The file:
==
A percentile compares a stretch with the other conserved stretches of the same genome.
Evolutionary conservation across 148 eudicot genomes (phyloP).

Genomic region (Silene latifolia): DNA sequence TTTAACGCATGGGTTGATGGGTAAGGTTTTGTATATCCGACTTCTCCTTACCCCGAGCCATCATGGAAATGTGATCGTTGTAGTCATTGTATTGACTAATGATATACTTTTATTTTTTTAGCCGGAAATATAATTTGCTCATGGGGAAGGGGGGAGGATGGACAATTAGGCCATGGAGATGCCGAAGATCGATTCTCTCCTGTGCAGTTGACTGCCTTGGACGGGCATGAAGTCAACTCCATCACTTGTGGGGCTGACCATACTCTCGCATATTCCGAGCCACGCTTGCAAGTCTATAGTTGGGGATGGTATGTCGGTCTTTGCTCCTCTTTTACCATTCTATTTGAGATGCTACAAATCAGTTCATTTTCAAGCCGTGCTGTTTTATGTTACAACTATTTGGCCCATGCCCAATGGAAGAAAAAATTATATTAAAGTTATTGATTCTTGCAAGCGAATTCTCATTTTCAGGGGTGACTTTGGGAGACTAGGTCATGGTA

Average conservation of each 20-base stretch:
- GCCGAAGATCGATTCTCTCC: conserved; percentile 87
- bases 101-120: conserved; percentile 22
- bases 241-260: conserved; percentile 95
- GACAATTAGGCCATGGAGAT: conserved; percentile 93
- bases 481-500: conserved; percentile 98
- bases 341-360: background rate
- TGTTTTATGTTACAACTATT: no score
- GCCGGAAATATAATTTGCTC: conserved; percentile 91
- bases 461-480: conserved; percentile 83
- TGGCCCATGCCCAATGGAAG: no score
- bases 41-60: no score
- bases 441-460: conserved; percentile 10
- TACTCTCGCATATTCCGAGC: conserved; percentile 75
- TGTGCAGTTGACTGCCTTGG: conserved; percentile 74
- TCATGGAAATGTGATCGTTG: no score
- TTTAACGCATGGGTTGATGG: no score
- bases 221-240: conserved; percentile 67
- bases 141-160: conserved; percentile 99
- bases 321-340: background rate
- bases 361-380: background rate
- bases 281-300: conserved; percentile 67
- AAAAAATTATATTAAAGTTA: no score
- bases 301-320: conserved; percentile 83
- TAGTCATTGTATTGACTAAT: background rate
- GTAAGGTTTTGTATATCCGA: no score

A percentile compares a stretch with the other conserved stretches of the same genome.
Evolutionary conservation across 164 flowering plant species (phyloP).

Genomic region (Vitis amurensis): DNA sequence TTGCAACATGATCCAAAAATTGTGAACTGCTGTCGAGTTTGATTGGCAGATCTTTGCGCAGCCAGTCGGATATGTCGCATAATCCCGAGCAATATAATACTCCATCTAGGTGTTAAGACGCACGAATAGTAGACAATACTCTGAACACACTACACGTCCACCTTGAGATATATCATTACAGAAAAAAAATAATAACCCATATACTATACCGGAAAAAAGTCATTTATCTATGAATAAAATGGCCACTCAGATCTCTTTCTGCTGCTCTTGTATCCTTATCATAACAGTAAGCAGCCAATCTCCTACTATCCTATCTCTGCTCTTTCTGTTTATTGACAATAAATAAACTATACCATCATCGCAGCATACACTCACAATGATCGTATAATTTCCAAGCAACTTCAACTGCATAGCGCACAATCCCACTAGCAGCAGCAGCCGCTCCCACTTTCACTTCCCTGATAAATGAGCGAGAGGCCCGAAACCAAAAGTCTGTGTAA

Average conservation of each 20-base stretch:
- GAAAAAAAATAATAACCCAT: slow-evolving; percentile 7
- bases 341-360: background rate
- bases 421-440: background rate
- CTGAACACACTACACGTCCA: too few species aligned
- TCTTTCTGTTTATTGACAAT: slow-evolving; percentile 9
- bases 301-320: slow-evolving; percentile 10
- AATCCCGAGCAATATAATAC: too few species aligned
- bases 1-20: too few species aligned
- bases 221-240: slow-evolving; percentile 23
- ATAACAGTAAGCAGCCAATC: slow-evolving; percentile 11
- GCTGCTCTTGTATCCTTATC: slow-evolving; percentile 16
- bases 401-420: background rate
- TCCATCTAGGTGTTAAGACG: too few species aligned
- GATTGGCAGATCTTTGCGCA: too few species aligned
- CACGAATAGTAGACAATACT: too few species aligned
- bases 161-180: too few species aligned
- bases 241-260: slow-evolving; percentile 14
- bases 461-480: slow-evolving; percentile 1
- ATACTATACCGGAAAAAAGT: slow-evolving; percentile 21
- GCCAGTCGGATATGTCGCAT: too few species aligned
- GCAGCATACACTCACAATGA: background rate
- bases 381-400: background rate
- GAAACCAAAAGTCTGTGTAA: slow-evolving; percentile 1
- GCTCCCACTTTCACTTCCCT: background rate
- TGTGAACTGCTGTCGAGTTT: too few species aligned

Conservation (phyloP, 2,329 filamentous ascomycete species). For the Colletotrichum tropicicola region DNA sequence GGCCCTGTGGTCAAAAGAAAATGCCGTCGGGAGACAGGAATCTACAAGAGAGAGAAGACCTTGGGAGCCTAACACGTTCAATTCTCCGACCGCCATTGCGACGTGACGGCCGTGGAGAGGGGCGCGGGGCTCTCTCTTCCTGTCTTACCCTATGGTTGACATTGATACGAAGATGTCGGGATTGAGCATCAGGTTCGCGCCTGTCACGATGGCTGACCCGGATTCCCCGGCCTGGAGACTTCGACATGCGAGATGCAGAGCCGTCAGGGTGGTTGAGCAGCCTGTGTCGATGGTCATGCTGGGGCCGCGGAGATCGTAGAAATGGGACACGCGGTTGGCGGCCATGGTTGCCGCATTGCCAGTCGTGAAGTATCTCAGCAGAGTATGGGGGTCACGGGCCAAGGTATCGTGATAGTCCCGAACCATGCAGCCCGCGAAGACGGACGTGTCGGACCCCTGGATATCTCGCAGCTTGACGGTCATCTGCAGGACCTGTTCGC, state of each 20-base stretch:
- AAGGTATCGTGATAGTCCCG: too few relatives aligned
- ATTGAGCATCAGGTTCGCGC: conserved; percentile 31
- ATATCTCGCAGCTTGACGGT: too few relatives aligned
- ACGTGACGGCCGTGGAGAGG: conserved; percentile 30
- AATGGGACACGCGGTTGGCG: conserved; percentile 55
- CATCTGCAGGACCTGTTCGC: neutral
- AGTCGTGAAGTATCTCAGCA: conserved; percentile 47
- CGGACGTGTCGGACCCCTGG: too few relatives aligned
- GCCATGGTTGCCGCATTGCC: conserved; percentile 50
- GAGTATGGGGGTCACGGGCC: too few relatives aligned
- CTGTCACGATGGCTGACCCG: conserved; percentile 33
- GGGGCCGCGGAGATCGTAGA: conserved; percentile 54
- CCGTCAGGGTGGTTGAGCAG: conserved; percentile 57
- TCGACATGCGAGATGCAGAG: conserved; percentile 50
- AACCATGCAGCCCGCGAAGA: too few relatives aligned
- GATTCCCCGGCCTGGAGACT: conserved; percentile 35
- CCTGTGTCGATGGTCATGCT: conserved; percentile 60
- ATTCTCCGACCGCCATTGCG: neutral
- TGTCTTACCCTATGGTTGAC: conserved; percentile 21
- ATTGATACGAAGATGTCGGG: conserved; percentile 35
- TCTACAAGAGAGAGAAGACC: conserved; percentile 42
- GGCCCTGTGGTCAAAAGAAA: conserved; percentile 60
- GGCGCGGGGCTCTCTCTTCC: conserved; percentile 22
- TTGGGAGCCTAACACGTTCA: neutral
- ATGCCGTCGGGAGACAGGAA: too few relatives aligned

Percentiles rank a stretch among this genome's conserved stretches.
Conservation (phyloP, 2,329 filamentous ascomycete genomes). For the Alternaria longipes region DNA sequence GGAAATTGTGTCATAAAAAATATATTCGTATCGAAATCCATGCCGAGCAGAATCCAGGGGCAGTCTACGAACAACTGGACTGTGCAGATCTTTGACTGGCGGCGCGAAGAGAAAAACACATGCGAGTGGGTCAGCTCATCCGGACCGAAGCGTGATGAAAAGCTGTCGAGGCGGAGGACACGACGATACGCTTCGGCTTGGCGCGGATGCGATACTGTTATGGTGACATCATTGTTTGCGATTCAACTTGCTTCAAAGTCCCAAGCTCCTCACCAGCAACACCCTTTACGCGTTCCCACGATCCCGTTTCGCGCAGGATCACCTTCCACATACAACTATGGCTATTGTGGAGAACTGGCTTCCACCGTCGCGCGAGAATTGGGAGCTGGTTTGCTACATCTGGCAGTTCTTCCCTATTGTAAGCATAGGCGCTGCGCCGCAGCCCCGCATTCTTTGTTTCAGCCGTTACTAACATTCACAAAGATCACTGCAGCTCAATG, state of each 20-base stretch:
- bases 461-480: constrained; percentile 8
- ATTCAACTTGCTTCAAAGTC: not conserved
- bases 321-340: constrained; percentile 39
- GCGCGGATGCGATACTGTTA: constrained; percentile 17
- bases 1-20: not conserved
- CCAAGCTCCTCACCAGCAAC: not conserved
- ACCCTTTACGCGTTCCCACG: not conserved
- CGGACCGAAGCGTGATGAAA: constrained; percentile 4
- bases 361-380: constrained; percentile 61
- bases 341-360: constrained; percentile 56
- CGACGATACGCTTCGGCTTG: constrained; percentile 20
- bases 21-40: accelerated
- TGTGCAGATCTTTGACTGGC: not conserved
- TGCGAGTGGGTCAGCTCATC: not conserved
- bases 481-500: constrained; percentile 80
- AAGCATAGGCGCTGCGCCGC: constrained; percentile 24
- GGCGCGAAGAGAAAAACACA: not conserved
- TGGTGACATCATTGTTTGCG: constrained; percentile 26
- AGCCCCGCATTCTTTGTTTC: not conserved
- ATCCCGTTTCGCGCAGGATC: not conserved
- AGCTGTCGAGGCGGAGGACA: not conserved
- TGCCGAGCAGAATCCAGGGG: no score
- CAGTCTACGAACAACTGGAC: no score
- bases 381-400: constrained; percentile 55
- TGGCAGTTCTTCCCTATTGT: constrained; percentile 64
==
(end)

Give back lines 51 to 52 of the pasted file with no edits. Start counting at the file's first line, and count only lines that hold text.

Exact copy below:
- bases 461-480: slow-evolving; percentile 1
- ATACTATACCGGAAAAAAGT: slow-evolving; percentile 21